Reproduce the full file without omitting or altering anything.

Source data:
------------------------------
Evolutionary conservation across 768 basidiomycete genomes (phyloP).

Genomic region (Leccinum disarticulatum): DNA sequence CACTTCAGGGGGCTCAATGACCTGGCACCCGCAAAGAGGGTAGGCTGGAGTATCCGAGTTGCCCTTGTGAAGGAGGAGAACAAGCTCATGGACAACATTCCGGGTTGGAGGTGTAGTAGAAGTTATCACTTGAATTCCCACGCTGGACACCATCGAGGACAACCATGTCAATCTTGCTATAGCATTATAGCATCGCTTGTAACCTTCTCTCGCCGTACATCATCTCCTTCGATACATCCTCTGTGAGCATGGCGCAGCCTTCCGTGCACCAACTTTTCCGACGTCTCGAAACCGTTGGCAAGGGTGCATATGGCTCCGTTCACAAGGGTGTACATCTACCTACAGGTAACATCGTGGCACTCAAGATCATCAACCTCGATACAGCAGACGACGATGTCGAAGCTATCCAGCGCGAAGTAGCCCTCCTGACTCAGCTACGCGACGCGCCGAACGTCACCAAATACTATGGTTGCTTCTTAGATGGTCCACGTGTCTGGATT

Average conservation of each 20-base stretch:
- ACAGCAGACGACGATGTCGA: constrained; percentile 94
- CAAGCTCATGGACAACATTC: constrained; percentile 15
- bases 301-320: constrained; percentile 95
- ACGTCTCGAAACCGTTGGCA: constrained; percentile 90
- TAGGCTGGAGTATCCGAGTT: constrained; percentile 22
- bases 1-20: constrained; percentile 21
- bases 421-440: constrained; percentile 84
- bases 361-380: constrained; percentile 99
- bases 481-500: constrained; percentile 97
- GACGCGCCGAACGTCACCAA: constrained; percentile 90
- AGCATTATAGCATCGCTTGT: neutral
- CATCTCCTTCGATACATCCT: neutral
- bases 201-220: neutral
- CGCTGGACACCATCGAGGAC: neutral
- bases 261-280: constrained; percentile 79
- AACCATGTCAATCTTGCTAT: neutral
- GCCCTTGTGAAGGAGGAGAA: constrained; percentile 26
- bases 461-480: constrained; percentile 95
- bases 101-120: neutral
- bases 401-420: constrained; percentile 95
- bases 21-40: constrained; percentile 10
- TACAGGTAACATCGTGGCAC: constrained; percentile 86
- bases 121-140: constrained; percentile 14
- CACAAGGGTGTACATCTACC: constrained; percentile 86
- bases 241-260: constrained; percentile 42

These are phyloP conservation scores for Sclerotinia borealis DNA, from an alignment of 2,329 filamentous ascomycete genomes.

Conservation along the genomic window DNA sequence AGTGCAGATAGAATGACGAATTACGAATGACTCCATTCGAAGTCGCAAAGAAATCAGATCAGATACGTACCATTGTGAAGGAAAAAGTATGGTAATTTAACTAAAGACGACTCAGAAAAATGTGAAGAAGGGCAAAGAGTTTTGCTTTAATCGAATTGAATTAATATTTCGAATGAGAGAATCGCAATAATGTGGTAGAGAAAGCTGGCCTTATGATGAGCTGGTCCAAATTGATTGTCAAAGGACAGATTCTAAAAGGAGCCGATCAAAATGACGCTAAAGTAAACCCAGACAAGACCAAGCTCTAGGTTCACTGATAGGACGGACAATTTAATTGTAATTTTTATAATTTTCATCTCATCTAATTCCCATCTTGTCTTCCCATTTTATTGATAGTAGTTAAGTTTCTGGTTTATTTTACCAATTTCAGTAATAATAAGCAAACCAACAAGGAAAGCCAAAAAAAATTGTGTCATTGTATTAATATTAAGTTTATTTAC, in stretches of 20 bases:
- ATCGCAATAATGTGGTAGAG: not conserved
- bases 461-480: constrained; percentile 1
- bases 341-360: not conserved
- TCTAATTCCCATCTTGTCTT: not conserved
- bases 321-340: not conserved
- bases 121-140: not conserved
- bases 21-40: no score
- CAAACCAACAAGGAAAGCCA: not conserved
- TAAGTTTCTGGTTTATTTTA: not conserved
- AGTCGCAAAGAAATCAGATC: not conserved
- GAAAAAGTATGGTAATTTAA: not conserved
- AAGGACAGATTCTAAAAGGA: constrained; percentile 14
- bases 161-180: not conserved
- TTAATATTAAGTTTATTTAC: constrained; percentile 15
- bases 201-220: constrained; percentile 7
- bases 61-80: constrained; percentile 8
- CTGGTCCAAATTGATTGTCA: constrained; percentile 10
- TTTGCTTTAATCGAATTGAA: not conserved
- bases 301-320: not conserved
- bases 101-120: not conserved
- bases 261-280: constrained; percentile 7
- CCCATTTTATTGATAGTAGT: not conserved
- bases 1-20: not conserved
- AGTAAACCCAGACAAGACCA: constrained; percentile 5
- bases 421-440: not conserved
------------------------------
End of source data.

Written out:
Evolutionary conservation across 768 basidiomycete genomes (phyloP).

Genomic region (Leccinum disarticulatum): DNA sequence CACTTCAGGGGGCTCAATGACCTGGCACCCGCAAAGAGGGTAGGCTGGAGTATCCGAGTTGCCCTTGTGAAGGAGGAGAACAAGCTCATGGACAACATTCCGGGTTGGAGGTGTAGTAGAAGTTATCACTTGAATTCCCACGCTGGACACCATCGAGGACAACCATGTCAATCTTGCTATAGCATTATAGCATCGCTTGTAACCTTCTCTCGCCGTACATCATCTCCTTCGATACATCCTCTGTGAGCATGGCGCAGCCTTCCGTGCACCAACTTTTCCGACGTCTCGAAACCGTTGGCAAGGGTGCATATGGCTCCGTTCACAAGGGTGTACATCTACCTACAGGTAACATCGTGGCACTCAAGATCATCAACCTCGATACAGCAGACGACGATGTCGAAGCTATCCAGCGCGAAGTAGCCCTCCTGACTCAGCTACGCGACGCGCCGAACGTCACCAAATACTATGGTTGCTTCTTAGATGGTCCACGTGTCTGGATT

Average conservation of each 20-base stretch:
- ACAGCAGACGACGATGTCGA: constrained; percentile 94
- CAAGCTCATGGACAACATTC: constrained; percentile 15
- bases 301-320: constrained; percentile 95
- ACGTCTCGAAACCGTTGGCA: constrained; percentile 90
- TAGGCTGGAGTATCCGAGTT: constrained; percentile 22
- bases 1-20: constrained; percentile 21
- bases 421-440: constrained; percentile 84
- bases 361-380: constrained; percentile 99
- bases 481-500: constrained; percentile 97
- GACGCGCCGAACGTCACCAA: constrained; percentile 90
- AGCATTATAGCATCGCTTGT: neutral
- CATCTCCTTCGATACATCCT: neutral
- bases 201-220: neutral
- CGCTGGACACCATCGAGGAC: neutral
- bases 261-280: constrained; percentile 79
- AACCATGTCAATCTTGCTAT: neutral
- GCCCTTGTGAAGGAGGAGAA: constrained; percentile 26
- bases 461-480: constrained; percentile 95
- bases 101-120: neutral
- bases 401-420: constrained; percentile 95
- bases 21-40: constrained; percentile 10
- TACAGGTAACATCGTGGCAC: constrained; percentile 86
- bases 121-140: constrained; percentile 14
- CACAAGGGTGTACATCTACC: constrained; percentile 86
- bases 241-260: constrained; percentile 42

These are phyloP conservation scores for Sclerotinia borealis DNA, from an alignment of 2,329 filamentous ascomycete genomes.

Conservation along the genomic window DNA sequence AGTGCAGATAGAATGACGAATTACGAATGACTCCATTCGAAGTCGCAAAGAAATCAGATCAGATACGTACCATTGTGAAGGAAAAAGTATGGTAATTTAACTAAAGACGACTCAGAAAAATGTGAAGAAGGGCAAAGAGTTTTGCTTTAATCGAATTGAATTAATATTTCGAATGAGAGAATCGCAATAATGTGGTAGAGAAAGCTGGCCTTATGATGAGCTGGTCCAAATTGATTGTCAAAGGACAGATTCTAAAAGGAGCCGATCAAAATGACGCTAAAGTAAACCCAGACAAGACCAAGCTCTAGGTTCACTGATAGGACGGACAATTTAATTGTAATTTTTATAATTTTCATCTCATCTAATTCCCATCTTGTCTTCCCATTTTATTGATAGTAGTTAAGTTTCTGGTTTATTTTACCAATTTCAGTAATAATAAGCAAACCAACAAGGAAAGCCAAAAAAAATTGTGTCATTGTATTAATATTAAGTTTATTTAC, in stretches of 20 bases:
- ATCGCAATAATGTGGTAGAG: not conserved
- bases 461-480: constrained; percentile 1
- bases 341-360: not conserved
- TCTAATTCCCATCTTGTCTT: not conserved
- bases 321-340: not conserved
- bases 121-140: not conserved
- bases 21-40: no score
- CAAACCAACAAGGAAAGCCA: not conserved
- TAAGTTTCTGGTTTATTTTA: not conserved
- AGTCGCAAAGAAATCAGATC: not conserved
- GAAAAAGTATGGTAATTTAA: not conserved
- AAGGACAGATTCTAAAAGGA: constrained; percentile 14
- bases 161-180: not conserved
- TTAATATTAAGTTTATTTAC: constrained; percentile 15
- bases 201-220: constrained; percentile 7
- bases 61-80: constrained; percentile 8
- CTGGTCCAAATTGATTGTCA: constrained; percentile 10
- TTTGCTTTAATCGAATTGAA: not conserved
- bases 301-320: not conserved
- bases 101-120: not conserved
- bases 261-280: constrained; percentile 7
- CCCATTTTATTGATAGTAGT: not conserved
- bases 1-20: not conserved
- AGTAAACCCAGACAAGACCA: constrained; percentile 5
- bases 421-440: not conserved